Tuesday, August 10, 2010

Justice and taxation

No system of taxation currently in use distributes the financial burden in a completely fair way. I think this is something that just about everyone will agree on, though where exactly the unfairness is located is a controversial question. I do not mean that the unfairness is intentional or even foreseen by the legislators, but more like this: there will either be a pair of individuals A and B such that it would be fairer if A were taxed more and B less (it's also possible, but less likely, that (a) everybody is taxed more than justice allows or that (b) everybody is taxed less than justice requires; I'll neglect (b), and leave the extension of the arguments to (a) as an exercise).

This is not something we can complain about much. No legal system can cover all cases adequately. But here is an interesting consequence: An across-the-board increase in taxes is very likely to exacerbate some instances of injustice. For if fairness requires that A be taxed more and B less, then when we raise A's and B's taxes, we will likely be overtaxing B by a greater amount than before, and hence the injustice to B will very likely be the greater. (This can be controversial. One might think that what matters are the ratios, not the absolute amounts. I am inclined to disagree.) This means that we have a prima facie consideration of justice against across-the-board tax increases.

Moreover, I think the above considerations generate a prima facie consideration of justice against government spending. For if overall spending were even slightly lowered, a slight across-the-board decrease in taxes would be made possible, and that would slightly decrease the severity of the unfairness to B.

Of course, the reasons above are only prima facie and defeasible. Double Effect can permit the increase of spending and across-the-board increase in taxations when the injustices are not intended and a sufficiently serious good—perhaps itself a good of justice—is being pursued. So while the above considerations sound like they would generate fiscally conservative conclusions, in practice the effect of the considerations could be quite small or nonexistent. Or it could be large. I don't know. But it is still interesting to me that the defeasible reasons against spending and across-the-board tax increases are reasons of justice—I didn't think of them that way before I noticed the above arguments. And I suppose it would be healthy for legislators to think of them as reasons of justice, if they are indeed such.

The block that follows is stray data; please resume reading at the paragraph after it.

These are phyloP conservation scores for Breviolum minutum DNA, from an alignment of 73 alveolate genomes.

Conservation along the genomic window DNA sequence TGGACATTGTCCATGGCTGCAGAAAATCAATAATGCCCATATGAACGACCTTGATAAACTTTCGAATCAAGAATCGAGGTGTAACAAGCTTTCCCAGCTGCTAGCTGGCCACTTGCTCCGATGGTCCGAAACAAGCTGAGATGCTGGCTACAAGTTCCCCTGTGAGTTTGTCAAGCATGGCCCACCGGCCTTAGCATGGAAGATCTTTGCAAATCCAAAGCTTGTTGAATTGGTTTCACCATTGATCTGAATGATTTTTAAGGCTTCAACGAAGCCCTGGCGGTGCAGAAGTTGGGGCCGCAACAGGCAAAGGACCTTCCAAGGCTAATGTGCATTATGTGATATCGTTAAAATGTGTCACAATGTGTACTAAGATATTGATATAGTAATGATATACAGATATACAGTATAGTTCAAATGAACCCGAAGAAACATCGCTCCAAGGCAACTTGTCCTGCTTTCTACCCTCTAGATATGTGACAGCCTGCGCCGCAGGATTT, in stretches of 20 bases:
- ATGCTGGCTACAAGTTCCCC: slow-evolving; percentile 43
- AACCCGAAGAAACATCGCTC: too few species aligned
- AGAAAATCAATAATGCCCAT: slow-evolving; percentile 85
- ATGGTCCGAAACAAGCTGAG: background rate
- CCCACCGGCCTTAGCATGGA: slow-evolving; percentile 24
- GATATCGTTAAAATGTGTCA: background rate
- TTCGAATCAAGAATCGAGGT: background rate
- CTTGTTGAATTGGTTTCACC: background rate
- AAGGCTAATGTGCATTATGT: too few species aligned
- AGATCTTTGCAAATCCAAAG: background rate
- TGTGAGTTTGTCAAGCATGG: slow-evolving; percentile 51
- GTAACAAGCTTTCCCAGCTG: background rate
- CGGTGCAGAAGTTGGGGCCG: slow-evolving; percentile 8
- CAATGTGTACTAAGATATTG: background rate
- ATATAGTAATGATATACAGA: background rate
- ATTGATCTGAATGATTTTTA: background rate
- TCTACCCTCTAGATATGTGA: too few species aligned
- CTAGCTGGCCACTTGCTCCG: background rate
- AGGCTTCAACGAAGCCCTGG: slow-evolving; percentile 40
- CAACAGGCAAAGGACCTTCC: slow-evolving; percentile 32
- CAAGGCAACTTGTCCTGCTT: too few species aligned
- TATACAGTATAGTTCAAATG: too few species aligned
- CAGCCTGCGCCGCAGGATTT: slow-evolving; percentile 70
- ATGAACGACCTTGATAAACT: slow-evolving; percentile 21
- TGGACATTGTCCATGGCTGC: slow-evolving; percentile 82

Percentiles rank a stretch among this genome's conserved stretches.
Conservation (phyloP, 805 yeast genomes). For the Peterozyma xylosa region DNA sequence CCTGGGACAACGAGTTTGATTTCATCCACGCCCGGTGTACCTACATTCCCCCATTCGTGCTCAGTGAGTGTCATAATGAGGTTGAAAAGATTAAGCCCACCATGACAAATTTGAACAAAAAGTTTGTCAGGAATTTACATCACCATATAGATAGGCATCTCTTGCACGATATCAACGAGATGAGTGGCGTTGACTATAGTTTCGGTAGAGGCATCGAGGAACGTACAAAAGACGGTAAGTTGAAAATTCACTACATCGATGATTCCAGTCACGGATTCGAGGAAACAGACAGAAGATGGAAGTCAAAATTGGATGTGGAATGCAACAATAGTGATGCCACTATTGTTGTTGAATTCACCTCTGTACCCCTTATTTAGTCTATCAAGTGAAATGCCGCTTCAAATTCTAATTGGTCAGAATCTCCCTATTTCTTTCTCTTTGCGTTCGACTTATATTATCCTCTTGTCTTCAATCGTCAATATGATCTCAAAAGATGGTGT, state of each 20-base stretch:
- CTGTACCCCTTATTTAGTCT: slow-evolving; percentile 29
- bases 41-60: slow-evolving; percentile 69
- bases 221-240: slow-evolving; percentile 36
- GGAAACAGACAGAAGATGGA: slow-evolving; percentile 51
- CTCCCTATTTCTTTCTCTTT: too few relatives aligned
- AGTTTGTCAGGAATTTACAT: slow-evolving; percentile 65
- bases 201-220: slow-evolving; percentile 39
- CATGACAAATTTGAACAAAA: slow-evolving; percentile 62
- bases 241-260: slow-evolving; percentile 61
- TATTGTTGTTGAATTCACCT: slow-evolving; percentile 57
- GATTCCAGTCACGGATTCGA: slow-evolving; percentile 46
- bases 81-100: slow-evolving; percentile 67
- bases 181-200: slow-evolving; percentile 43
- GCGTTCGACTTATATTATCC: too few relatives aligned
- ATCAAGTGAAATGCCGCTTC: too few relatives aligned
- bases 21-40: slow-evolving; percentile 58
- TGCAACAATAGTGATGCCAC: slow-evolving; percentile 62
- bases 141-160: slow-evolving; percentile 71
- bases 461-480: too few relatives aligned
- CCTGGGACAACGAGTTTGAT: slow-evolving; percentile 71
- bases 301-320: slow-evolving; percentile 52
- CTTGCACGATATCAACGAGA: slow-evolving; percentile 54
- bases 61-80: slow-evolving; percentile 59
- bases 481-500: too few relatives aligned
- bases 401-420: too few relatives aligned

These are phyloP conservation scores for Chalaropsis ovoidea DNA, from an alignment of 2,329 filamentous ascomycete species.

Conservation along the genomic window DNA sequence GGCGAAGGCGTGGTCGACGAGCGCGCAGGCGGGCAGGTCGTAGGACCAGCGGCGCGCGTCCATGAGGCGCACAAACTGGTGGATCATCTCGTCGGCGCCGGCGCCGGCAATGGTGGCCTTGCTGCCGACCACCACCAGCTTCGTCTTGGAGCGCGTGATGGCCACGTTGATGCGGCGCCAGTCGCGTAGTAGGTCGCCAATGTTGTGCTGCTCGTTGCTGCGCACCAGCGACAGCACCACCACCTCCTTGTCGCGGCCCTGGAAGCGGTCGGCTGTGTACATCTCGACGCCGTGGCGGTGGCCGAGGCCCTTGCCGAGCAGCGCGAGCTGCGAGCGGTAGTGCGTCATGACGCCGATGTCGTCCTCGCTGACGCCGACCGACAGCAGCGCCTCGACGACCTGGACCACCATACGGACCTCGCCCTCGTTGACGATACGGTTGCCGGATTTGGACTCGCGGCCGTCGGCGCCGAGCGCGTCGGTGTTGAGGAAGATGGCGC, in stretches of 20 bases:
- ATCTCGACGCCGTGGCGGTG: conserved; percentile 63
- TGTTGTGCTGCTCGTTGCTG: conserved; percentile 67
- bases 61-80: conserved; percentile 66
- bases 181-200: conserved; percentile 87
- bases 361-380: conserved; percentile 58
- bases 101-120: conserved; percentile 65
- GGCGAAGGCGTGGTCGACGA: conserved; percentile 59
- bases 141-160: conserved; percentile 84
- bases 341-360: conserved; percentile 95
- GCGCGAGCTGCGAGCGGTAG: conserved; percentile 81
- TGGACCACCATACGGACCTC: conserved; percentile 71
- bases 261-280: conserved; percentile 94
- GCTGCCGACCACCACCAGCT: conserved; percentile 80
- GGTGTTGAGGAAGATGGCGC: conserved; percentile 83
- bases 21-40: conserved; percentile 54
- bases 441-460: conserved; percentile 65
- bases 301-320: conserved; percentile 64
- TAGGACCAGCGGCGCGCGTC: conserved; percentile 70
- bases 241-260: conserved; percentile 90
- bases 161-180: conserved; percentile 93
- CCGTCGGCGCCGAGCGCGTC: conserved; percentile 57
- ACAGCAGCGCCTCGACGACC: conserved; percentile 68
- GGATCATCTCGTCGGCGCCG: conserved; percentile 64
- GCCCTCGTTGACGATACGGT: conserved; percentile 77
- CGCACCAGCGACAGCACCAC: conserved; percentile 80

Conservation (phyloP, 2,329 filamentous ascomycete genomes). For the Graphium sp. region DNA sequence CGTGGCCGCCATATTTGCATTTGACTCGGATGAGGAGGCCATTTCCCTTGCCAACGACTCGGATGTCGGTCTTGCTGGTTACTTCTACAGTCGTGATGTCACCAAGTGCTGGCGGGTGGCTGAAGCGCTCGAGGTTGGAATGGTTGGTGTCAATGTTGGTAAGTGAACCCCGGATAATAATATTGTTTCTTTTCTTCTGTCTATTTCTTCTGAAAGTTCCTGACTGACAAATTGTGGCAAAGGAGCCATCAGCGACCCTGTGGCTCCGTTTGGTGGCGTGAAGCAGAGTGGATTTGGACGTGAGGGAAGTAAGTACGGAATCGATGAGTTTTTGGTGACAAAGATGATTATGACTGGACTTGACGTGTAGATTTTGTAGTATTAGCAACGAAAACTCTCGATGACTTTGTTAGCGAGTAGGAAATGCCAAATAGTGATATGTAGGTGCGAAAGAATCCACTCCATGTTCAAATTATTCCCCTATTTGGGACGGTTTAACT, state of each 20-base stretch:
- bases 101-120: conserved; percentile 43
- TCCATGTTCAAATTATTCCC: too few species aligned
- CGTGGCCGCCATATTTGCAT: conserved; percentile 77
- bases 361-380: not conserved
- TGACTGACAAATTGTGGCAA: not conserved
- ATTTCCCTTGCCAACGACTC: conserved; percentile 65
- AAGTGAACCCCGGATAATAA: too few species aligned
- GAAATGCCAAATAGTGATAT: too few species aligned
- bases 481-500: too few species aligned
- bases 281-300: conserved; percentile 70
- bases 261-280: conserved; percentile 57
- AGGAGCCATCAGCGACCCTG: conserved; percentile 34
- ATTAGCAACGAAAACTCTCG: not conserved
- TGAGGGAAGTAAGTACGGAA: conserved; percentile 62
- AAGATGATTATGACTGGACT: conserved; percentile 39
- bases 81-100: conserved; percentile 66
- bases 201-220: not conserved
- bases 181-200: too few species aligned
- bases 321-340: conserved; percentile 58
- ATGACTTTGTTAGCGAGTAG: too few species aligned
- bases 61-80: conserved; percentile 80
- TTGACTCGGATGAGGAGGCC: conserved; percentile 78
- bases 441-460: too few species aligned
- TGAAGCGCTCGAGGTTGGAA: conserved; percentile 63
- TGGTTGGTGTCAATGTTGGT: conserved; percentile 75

A weakness, however, in the above arguments is that it is not clear whether it makes sense to talk of unintentional injustice. If I am convicted of a crime I did not commit, but on excellent evidence and with solid legal procedures, have I really suffered an injustice? If the answer is negative, then we may not be able to say, strictly speaking, that B has suffered an injustice by being taxed too much. Maybe, though, the thing to say is this. My conviction of a crime I did not commit is not an injustice; but justice requires that such convictions be minimized. Likewise, the allocation of too high a tax burden to B is not an injustice; but justice requires that such misallocations be minimized.

The incorrect conviction analogy also suggests that we have a prima facie reason of justice not to increases criminal sentences across the board. For each across the board increase of sentences is likely to result in some innocent serving an even greater sentence than otherwise. (However, there is a difference with the taxation case. For while justice does not intrinsically call for taxation (though taxation may be a necessary means to ends that justice requires the pursuit of), justice does intrinsically call for the punishment of the guilty.)


Nick Fortescue said...

You assume in your first paragraph that it cannot be true that everyone is taxed too little, and then derive in your second that across the board tax increases cannot be just. An across the board tax increase is saying that everyone is taxed too little.